Barbiturates, phenytoin, rifampin: May decrease corticosteroid effects because of increased hepatic metabolism. Monitor patient for potential dosage adjustment.
Cyclosporine: May increase cyclosporine levels. Use together cautiously.
Estrogens: Reduces metabolism of corticosteroids. Dosage adjustment may be needed.
Insulin, oral antidiabetics: Increases risk of hyperglycemia. Dosage adjustment may be needed.
Isoniazid, salicylates: Increases metabolism. Dosage adjustment of isoniazid or salicylates may be needed.
Oral anticoagulants: Decreases effectiveness. Monitor PT and INR.
Ulcerogenic drugs such as NSAIDs: Increases risk of GI ulceration. Use together cautiously.
Vaccines: Decreases effectiveness of vaccines. Vaccine shouldn’t be administered during corticosteroid therapy.

Adverse reactions
CNS: euphoria, insomnia, psychotic behavior, pseudotumor cerebri, vertigo, headache, paresthesia, seizures.
CV: heart failure, hypertension, edema, arrhythmias, thrombophlebitis, thromboembolism, fatal arrest or circulatory collapse (following rapid administration of large I.V. doses).
EENT: cataracts, glaucoma.
GI: peptic ulceration, GI irritation, increased appetite, pancreatitis, nausea, vomiting.
GU: menstrual irregularities.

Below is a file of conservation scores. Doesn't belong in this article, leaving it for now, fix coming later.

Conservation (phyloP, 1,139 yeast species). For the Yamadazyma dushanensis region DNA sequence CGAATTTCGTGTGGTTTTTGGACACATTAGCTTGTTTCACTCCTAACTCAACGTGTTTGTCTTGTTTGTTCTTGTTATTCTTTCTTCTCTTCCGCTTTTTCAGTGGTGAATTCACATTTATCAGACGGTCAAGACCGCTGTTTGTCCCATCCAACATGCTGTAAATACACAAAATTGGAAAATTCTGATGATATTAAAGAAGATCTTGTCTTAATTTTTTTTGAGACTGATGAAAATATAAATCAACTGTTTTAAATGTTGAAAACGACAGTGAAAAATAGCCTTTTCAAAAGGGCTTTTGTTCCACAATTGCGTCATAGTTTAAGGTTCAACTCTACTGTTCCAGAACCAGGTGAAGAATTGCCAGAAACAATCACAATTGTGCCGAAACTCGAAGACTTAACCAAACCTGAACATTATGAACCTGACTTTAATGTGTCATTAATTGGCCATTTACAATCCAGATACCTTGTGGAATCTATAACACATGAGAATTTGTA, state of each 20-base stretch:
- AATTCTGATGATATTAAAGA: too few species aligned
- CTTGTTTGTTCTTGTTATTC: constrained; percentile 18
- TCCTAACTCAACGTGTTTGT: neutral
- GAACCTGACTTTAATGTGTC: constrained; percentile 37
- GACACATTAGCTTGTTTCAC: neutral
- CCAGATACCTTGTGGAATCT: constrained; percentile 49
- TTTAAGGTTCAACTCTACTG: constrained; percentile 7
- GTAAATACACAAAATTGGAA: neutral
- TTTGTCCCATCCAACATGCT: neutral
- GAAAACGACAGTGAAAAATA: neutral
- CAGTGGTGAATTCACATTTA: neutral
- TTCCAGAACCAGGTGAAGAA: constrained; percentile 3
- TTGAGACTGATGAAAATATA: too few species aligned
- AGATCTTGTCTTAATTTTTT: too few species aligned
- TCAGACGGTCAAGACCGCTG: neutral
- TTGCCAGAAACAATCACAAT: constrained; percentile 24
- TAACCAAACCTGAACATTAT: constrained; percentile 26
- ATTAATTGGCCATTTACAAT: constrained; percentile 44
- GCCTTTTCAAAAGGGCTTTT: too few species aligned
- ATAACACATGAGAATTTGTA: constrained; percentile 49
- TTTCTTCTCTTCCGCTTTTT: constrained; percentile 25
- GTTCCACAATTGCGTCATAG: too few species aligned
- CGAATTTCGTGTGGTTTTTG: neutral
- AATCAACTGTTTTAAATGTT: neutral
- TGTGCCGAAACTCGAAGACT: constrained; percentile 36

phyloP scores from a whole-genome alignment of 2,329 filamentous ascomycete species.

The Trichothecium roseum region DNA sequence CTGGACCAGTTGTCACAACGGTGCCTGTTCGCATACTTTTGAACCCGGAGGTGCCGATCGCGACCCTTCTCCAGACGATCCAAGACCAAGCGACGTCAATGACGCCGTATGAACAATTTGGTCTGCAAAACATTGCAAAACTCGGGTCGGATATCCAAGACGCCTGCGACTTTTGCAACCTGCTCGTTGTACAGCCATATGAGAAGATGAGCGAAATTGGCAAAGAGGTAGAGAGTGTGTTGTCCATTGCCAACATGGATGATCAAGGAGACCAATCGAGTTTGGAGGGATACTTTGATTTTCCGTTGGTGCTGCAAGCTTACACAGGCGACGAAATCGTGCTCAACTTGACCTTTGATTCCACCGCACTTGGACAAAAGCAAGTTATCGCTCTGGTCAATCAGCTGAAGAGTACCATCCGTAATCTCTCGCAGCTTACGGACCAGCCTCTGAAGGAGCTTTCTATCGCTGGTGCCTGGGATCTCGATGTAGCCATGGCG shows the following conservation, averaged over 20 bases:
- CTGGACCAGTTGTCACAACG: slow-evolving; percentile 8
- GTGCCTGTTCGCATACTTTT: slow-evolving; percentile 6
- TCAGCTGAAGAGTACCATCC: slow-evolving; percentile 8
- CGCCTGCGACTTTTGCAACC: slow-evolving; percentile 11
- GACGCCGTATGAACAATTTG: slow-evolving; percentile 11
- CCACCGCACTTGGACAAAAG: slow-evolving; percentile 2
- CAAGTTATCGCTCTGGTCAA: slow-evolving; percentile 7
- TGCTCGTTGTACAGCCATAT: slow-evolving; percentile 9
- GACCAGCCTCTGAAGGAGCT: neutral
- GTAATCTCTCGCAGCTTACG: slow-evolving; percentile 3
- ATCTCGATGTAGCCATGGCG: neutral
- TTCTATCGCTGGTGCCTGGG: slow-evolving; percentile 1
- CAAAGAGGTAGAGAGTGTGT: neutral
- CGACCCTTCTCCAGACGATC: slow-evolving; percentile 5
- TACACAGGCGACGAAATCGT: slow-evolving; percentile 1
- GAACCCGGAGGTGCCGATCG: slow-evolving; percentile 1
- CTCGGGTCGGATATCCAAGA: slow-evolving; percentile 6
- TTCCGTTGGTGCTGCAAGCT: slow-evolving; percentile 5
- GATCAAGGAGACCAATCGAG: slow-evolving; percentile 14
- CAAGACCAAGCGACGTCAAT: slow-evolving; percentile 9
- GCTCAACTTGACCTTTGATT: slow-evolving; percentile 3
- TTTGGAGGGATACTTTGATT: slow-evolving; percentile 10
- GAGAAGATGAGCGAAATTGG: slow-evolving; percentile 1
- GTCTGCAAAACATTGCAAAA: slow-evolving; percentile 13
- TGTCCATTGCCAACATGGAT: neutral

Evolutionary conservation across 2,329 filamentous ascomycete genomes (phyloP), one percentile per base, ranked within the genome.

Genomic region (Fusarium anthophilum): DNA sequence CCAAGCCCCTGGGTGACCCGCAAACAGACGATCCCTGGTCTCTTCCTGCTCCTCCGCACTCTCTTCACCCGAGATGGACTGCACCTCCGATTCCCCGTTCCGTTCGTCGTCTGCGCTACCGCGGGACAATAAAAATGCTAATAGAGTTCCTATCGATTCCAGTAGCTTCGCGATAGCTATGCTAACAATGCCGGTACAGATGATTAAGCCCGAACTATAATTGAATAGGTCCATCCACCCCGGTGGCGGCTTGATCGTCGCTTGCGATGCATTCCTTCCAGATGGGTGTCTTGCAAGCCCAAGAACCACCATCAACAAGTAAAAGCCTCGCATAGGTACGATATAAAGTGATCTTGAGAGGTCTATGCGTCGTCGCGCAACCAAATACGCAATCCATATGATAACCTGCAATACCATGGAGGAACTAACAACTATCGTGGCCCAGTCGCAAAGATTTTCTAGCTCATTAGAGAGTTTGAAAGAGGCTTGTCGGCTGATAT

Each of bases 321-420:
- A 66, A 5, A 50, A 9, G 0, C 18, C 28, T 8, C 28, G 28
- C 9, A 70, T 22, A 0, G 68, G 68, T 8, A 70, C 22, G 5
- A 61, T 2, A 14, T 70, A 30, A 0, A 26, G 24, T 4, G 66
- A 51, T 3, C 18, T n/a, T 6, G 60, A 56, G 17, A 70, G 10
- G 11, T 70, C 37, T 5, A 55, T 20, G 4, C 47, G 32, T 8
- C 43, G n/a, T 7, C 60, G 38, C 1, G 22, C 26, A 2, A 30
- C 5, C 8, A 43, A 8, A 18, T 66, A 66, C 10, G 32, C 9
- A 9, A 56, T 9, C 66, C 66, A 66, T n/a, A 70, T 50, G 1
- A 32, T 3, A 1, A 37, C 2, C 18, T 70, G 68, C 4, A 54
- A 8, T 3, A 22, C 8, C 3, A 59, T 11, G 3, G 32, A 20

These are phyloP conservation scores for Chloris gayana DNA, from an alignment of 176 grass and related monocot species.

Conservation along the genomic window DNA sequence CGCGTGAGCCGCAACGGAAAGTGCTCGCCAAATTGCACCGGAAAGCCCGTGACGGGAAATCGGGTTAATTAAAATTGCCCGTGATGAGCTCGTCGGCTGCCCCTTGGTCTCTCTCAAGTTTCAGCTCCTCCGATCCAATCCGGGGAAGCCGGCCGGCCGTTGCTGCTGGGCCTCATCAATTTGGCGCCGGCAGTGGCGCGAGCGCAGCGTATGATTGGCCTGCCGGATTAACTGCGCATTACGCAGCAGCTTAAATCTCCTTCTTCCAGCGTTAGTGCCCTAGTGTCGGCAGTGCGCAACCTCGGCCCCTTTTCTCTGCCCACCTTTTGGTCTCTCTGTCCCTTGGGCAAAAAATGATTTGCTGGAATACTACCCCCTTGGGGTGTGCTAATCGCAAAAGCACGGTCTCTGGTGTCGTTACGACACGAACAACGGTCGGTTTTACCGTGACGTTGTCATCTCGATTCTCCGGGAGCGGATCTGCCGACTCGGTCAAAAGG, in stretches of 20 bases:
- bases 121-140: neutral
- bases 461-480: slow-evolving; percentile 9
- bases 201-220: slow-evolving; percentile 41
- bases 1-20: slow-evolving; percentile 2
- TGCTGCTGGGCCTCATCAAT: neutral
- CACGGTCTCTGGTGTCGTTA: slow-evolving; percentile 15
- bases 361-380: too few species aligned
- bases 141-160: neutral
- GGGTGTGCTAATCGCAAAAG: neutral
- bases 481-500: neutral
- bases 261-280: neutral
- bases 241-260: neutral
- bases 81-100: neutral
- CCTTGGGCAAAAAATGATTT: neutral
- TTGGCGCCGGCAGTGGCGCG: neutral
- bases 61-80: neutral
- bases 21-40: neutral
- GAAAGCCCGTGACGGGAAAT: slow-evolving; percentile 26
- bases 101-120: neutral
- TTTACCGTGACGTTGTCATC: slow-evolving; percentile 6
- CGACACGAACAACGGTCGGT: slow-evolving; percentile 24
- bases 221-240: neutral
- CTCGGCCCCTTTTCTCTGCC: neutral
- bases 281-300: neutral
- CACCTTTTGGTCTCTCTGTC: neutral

Metabolic: hypokalemia, hyperglycemia, hypocalcemia, carbohydrate intolerance, growth suppression in children, cushingoid state (moonface, buffalo hump, central obesity).
Musculoskeletal: muscle weakness, osteoporosis.
Skin: delayed wound healing, acne, various skin eruptions, hirsutism.
Other: susceptibility to infections, acute adrenal insufficiency that may occur with increased stress (infection, surgery, or trauma) or abrupt withdrawal after long-term therapy.

Effects on lab test results
• May increase glucose and cholesterol levels. May decrease potassium and calcium levels.

Overdose and treatment
Acute ingestion, even in massive doses, is rarely a clinical problem. Toxic signs and symptoms rarely occur if drug is used for less than 3 weeks, even at large doses. However, chronic use causes adverse physiologic effects, including suppression of the hypothalamus-pituitary-adrenal axis, cushingoid appearance, muscle weakness, and osteoporosis.
 Gradually taper dosage. Treat patient symptomatically.